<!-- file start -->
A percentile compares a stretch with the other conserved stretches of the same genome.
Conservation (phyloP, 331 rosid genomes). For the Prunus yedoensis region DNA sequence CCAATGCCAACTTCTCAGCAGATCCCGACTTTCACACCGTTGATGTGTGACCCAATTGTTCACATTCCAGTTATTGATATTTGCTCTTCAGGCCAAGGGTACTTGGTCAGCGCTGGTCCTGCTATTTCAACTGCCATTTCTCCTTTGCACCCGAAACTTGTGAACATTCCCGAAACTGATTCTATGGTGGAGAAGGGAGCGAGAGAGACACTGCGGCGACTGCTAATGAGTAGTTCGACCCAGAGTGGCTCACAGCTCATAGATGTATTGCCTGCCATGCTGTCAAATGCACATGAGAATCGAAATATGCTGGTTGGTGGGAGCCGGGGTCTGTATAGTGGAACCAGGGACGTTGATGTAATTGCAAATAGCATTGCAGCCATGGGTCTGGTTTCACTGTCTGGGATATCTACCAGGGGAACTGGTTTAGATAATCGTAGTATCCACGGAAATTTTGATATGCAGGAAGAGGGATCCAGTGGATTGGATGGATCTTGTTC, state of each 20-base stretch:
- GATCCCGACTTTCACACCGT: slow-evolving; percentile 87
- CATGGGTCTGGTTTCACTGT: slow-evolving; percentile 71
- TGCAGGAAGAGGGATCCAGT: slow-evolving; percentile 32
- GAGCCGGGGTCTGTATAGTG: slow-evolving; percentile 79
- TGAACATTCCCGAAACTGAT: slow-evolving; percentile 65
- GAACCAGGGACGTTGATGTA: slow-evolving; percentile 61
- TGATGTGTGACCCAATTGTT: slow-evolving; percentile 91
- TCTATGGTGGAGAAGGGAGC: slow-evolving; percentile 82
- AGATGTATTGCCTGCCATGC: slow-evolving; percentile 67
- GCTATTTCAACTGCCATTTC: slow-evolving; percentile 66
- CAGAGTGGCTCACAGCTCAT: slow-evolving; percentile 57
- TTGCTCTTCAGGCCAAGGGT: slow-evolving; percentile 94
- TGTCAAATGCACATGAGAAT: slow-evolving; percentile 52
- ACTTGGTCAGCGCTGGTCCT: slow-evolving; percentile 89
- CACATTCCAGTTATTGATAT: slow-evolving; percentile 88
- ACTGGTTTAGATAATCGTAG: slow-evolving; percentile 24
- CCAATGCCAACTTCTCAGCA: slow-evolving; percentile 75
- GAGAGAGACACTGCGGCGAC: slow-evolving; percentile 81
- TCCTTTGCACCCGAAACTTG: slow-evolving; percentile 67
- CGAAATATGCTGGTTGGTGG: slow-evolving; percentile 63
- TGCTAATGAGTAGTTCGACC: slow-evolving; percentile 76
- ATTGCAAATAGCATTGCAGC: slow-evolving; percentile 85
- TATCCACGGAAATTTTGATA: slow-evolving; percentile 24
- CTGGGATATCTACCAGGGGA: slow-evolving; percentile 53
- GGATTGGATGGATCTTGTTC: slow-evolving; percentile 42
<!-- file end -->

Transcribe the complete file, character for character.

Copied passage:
A percentile compares a stretch with the other conserved stretches of the same genome.
Conservation (phyloP, 331 rosid genomes). For the Prunus yedoensis region DNA sequence CCAATGCCAACTTCTCAGCAGATCCCGACTTTCACACCGTTGATGTGTGACCCAATTGTTCACATTCCAGTTATTGATATTTGCTCTTCAGGCCAAGGGTACTTGGTCAGCGCTGGTCCTGCTATTTCAACTGCCATTTCTCCTTTGCACCCGAAACTTGTGAACATTCCCGAAACTGATTCTATGGTGGAGAAGGGAGCGAGAGAGACACTGCGGCGACTGCTAATGAGTAGTTCGACCCAGAGTGGCTCACAGCTCATAGATGTATTGCCTGCCATGCTGTCAAATGCACATGAGAATCGAAATATGCTGGTTGGTGGGAGCCGGGGTCTGTATAGTGGAACCAGGGACGTTGATGTAATTGCAAATAGCATTGCAGCCATGGGTCTGGTTTCACTGTCTGGGATATCTACCAGGGGAACTGGTTTAGATAATCGTAGTATCCACGGAAATTTTGATATGCAGGAAGAGGGATCCAGTGGATTGGATGGATCTTGTTC, state of each 20-base stretch:
- GATCCCGACTTTCACACCGT: slow-evolving; percentile 87
- CATGGGTCTGGTTTCACTGT: slow-evolving; percentile 71
- TGCAGGAAGAGGGATCCAGT: slow-evolving; percentile 32
- GAGCCGGGGTCTGTATAGTG: slow-evolving; percentile 79
- TGAACATTCCCGAAACTGAT: slow-evolving; percentile 65
- GAACCAGGGACGTTGATGTA: slow-evolving; percentile 61
- TGATGTGTGACCCAATTGTT: slow-evolving; percentile 91
- TCTATGGTGGAGAAGGGAGC: slow-evolving; percentile 82
- AGATGTATTGCCTGCCATGC: slow-evolving; percentile 67
- GCTATTTCAACTGCCATTTC: slow-evolving; percentile 66
- CAGAGTGGCTCACAGCTCAT: slow-evolving; percentile 57
- TTGCTCTTCAGGCCAAGGGT: slow-evolving; percentile 94
- TGTCAAATGCACATGAGAAT: slow-evolving; percentile 52
- ACTTGGTCAGCGCTGGTCCT: slow-evolving; percentile 89
- CACATTCCAGTTATTGATAT: slow-evolving; percentile 88
- ACTGGTTTAGATAATCGTAG: slow-evolving; percentile 24
- CCAATGCCAACTTCTCAGCA: slow-evolving; percentile 75
- GAGAGAGACACTGCGGCGAC: slow-evolving; percentile 81
- TCCTTTGCACCCGAAACTTG: slow-evolving; percentile 67
- CGAAATATGCTGGTTGGTGG: slow-evolving; percentile 63
- TGCTAATGAGTAGTTCGACC: slow-evolving; percentile 76
- ATTGCAAATAGCATTGCAGC: slow-evolving; percentile 85
- TATCCACGGAAATTTTGATA: slow-evolving; percentile 24
- CTGGGATATCTACCAGGGGA: slow-evolving; percentile 53
- GGATTGGATGGATCTTGTTC: slow-evolving; percentile 42